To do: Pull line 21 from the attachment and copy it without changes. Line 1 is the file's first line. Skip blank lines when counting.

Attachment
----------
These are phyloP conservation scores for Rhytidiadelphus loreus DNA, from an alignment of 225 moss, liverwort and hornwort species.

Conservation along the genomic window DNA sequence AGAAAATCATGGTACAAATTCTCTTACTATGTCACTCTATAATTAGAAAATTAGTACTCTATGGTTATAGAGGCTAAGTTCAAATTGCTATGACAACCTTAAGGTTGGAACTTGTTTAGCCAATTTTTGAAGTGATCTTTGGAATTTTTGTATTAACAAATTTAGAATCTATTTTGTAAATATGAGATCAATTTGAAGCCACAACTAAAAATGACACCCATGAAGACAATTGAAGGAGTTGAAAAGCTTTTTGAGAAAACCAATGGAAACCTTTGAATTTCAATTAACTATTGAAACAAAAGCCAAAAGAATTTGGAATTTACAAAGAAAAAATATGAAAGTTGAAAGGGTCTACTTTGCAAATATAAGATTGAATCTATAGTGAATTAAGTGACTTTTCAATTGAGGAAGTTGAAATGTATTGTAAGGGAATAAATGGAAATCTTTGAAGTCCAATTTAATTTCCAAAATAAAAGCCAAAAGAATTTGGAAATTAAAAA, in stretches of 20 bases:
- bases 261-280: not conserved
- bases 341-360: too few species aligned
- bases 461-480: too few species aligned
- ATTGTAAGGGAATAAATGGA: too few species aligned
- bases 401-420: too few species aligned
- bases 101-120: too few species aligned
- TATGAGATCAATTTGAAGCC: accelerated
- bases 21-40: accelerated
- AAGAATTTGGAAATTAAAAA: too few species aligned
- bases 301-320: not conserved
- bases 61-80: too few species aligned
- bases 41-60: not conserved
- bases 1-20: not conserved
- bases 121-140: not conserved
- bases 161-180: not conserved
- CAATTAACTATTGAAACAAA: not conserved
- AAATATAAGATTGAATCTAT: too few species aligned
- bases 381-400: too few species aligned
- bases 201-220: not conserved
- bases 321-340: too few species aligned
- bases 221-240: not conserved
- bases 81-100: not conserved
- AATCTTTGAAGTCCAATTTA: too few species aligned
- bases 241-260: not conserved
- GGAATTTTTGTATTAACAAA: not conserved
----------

- bases 201-220: not conserved